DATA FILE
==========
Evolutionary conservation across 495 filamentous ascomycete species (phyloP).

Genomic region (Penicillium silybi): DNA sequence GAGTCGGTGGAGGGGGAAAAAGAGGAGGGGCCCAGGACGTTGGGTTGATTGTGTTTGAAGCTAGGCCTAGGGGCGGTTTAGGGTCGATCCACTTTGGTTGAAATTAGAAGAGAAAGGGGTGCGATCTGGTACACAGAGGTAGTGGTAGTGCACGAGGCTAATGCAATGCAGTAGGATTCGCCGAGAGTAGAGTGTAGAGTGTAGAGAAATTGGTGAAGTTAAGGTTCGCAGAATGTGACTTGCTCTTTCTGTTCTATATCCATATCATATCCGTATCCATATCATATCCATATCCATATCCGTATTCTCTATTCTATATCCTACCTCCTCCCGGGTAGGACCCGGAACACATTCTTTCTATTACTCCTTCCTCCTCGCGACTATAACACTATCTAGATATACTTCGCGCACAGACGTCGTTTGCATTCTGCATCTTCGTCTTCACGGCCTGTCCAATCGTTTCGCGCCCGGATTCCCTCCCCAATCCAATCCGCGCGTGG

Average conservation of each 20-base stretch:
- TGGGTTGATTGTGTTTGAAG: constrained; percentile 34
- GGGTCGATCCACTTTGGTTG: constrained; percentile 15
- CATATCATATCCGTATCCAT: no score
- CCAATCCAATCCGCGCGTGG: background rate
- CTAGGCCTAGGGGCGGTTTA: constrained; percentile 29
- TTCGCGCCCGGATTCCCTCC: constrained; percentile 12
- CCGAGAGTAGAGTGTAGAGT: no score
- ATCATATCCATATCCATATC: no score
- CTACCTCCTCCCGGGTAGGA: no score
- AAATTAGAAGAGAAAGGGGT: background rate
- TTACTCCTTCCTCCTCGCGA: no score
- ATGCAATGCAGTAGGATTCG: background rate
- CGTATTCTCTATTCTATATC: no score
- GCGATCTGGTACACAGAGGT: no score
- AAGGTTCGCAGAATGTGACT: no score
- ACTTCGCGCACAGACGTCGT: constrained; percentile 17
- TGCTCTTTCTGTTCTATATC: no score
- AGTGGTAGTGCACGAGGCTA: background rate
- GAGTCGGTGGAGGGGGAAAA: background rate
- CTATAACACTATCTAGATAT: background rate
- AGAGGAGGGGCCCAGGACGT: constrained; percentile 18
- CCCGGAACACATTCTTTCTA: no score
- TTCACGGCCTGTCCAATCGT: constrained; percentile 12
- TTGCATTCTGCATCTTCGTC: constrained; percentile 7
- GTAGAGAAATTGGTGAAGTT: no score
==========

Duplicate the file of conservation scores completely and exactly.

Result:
Evolutionary conservation across 495 filamentous ascomycete species (phyloP).

Genomic region (Penicillium silybi): DNA sequence GAGTCGGTGGAGGGGGAAAAAGAGGAGGGGCCCAGGACGTTGGGTTGATTGTGTTTGAAGCTAGGCCTAGGGGCGGTTTAGGGTCGATCCACTTTGGTTGAAATTAGAAGAGAAAGGGGTGCGATCTGGTACACAGAGGTAGTGGTAGTGCACGAGGCTAATGCAATGCAGTAGGATTCGCCGAGAGTAGAGTGTAGAGTGTAGAGAAATTGGTGAAGTTAAGGTTCGCAGAATGTGACTTGCTCTTTCTGTTCTATATCCATATCATATCCGTATCCATATCATATCCATATCCATATCCGTATTCTCTATTCTATATCCTACCTCCTCCCGGGTAGGACCCGGAACACATTCTTTCTATTACTCCTTCCTCCTCGCGACTATAACACTATCTAGATATACTTCGCGCACAGACGTCGTTTGCATTCTGCATCTTCGTCTTCACGGCCTGTCCAATCGTTTCGCGCCCGGATTCCCTCCCCAATCCAATCCGCGCGTGG

Average conservation of each 20-base stretch:
- TGGGTTGATTGTGTTTGAAG: constrained; percentile 34
- GGGTCGATCCACTTTGGTTG: constrained; percentile 15
- CATATCATATCCGTATCCAT: no score
- CCAATCCAATCCGCGCGTGG: background rate
- CTAGGCCTAGGGGCGGTTTA: constrained; percentile 29
- TTCGCGCCCGGATTCCCTCC: constrained; percentile 12
- CCGAGAGTAGAGTGTAGAGT: no score
- ATCATATCCATATCCATATC: no score
- CTACCTCCTCCCGGGTAGGA: no score
- AAATTAGAAGAGAAAGGGGT: background rate
- TTACTCCTTCCTCCTCGCGA: no score
- ATGCAATGCAGTAGGATTCG: background rate
- CGTATTCTCTATTCTATATC: no score
- GCGATCTGGTACACAGAGGT: no score
- AAGGTTCGCAGAATGTGACT: no score
- ACTTCGCGCACAGACGTCGT: constrained; percentile 17
- TGCTCTTTCTGTTCTATATC: no score
- AGTGGTAGTGCACGAGGCTA: background rate
- GAGTCGGTGGAGGGGGAAAA: background rate
- CTATAACACTATCTAGATAT: background rate
- AGAGGAGGGGCCCAGGACGT: constrained; percentile 18
- CCCGGAACACATTCTTTCTA: no score
- TTCACGGCCTGTCCAATCGT: constrained; percentile 12
- TTGCATTCTGCATCTTCGTC: constrained; percentile 7
- GTAGAGAAATTGGTGAAGTT: no score